8 August 2022

GreenAir News

Reporting on aviation and the environment

American Airlines takes delivery from Neste of first ever CORSIA-certified sustainable aviation fuel

The first ever consignment of CORSIA-certified sustainable aviation fuel has been delivered to American Airlines at San Francisco International Airport. The world’s largest airline received the fuel from Neste as part of a pilot programme to certify SAF that airlines can use to meet their emissions obligations under ICAO’s carbon offsetting scheme for international aviation. The unspecified volume of SAF was delivered to American as the airline released its 2021 ESG Report, in which it reveals it used 1.4 million gallons of sustainable fuel last year, 0.05% of total fuel consumption. American has a goal of replacing 10% of jet fuel with SAF by 2030. In his introduction to the report, CEO Robert Isom said it was essential for long-term success of the airline to prepare for a carbon-constrained future by running a more fuel-efficient fleet powered by low-carbon fuel. In April, it received validation from the Science Based Targets Initiative for its interim 2035 GHG reduction target, the first airline to achieve this, reports Tony Harrington.

Under CORSIA, an airline can claim reduced GHG emissions against their offsetting obligations from the use of eligible fuels. Because CORSIA’s SAF certification process is new, American and Neste initiated a pilot project to certify a batch of the fuel to identify any challenges. In doing so, they became the first to receive CORSIA-certified SAF, which requires independent attestation by an ICAO-approved Sustainability Certification Scheme. Neste chose the International Sustainability and Carbon Certification (ISCC), a global system which verifies sustainable feedstocks.

“Sustainable fuel is widely acknowledged as a key element in achieving the aviation industry’s goals for carbon-neutral growth from 2020, and reaching net zero emissions by 2050,” said Thorsten Lange, Neste’s EVP, Renewable Aviation. “The pilot with American Airlines was a perfect opportunity for proving the feasibility of delivering CORSIA-certified SAF and gaining useful insights into setting up the process and the challenges we need to overcome to enable the implementation of CORSIA. Cooperation with American, ISCC and all others involved was absolutely critical in achieving this important milestone. We will be sharing our experiences in ICAO’s upcoming environmental report.”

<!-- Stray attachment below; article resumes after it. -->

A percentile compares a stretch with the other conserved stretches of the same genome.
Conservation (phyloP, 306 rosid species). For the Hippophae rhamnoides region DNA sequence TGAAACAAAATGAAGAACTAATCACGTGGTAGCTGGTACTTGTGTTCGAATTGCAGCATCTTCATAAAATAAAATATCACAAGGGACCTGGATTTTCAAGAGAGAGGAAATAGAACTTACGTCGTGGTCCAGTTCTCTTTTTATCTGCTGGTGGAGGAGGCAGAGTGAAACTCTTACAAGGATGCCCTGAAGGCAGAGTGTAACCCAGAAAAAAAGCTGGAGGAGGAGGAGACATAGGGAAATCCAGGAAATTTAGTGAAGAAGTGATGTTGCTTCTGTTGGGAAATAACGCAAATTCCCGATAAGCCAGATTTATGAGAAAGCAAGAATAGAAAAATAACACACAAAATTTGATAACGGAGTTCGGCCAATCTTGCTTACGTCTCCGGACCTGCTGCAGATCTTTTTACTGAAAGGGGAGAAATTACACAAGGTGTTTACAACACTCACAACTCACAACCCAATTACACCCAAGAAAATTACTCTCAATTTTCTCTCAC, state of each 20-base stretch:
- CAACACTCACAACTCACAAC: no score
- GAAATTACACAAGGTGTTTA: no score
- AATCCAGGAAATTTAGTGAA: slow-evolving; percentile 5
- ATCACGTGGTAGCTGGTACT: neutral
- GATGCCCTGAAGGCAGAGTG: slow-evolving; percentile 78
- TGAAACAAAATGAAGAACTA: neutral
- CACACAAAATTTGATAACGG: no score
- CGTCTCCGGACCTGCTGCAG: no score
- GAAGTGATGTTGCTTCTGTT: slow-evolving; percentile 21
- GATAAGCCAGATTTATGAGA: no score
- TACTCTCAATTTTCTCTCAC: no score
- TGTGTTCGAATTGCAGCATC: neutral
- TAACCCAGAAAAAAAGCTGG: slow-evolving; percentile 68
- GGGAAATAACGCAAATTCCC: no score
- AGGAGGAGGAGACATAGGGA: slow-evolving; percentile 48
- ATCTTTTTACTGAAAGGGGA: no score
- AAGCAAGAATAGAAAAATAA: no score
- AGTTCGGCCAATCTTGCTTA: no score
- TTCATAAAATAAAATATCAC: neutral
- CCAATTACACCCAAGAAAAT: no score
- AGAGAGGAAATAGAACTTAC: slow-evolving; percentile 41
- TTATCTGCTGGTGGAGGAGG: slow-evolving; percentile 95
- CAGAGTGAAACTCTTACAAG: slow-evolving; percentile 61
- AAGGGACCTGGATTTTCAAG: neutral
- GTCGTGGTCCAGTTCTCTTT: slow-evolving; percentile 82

American’s Head of ESG, Jill Blickstein, said: “American is proud to partner with Neste to demonstrate how SAF can meet the robust sustainability standards that ICAO has established for CORSIA. Our work together will also help to demonstrate to American’s customers that SAF can meet these high standards.”

The airline’s latest ESG Report focuses heavily on the importance of SAF as a decarbonisation tool and details the airline’s use and ongoing commitment to using the fuel, including a SAF offtake agreement late last year to source from US renewable fuels company Aemetis 16 million gallons of SAF per year, for seven years, commencing in 2024 – a total of 112 million gallons, which brings total purchase commitments to date to over 120 million gallons.

Isom says American was the only US airline to report using more than 1 million gallons of SAF in 2021.

On climate change, American said its strategy was to “anticipate, mitigate and respond to climate-related risks and to thrive in an uncertain future. The clearest near-term way for us to decarbonise is by using SAF, which is why purchasing and helping scale SAF production is the cornerstone of our climate strategy this decade. SAF will also be the key to achieving the in-sector reductions required to meet our science-based target for 2035.

“American’s science-based target is to reduce carbon intensity – which means greenhouse gas emissions per unit of passenger and cargo payload that the airline transports – by 45% by 2035, compared to a 2019 baseline. In setting this goal, we are committing to reduce the intensity associated with the entire life cycle emissions of jet fuel.

“This includes both direct emissions (Scope 1) – which are primarily from the jet fuel used in flight – and the emissions from the production of the jet fuel the airline uses (Scope 3). In April 2022, we received validation from the Science Based Targets Initiative (SBTi) that our intermediate 2035 GHG reduction target complies with the SBTi criteria. That makes us the first airline globally to achieve this milestone.”

To help manage its Scope 3 emissions, American has approached its key fuel suppliers to better understand the emissions created in production and distribution of jet fuel. “About 76% of American’s Scope 3 emissions are from jet fuel, including the fuel used by our contracted regional carriers and the upstream emissions from our fuel suppliers,” says the report. “These upstream ‘well-to-pump’ emissions – including extraction, crude transport, refining and product transport – constitute approximately 20% of petroleum jet fuel life cycle emissions. To move the needle on our Scope 3 emissions, we know we must work with our fuel suppliers to better understand the steps they are taking to reduce emissions within their operations.”

Image: American Airlines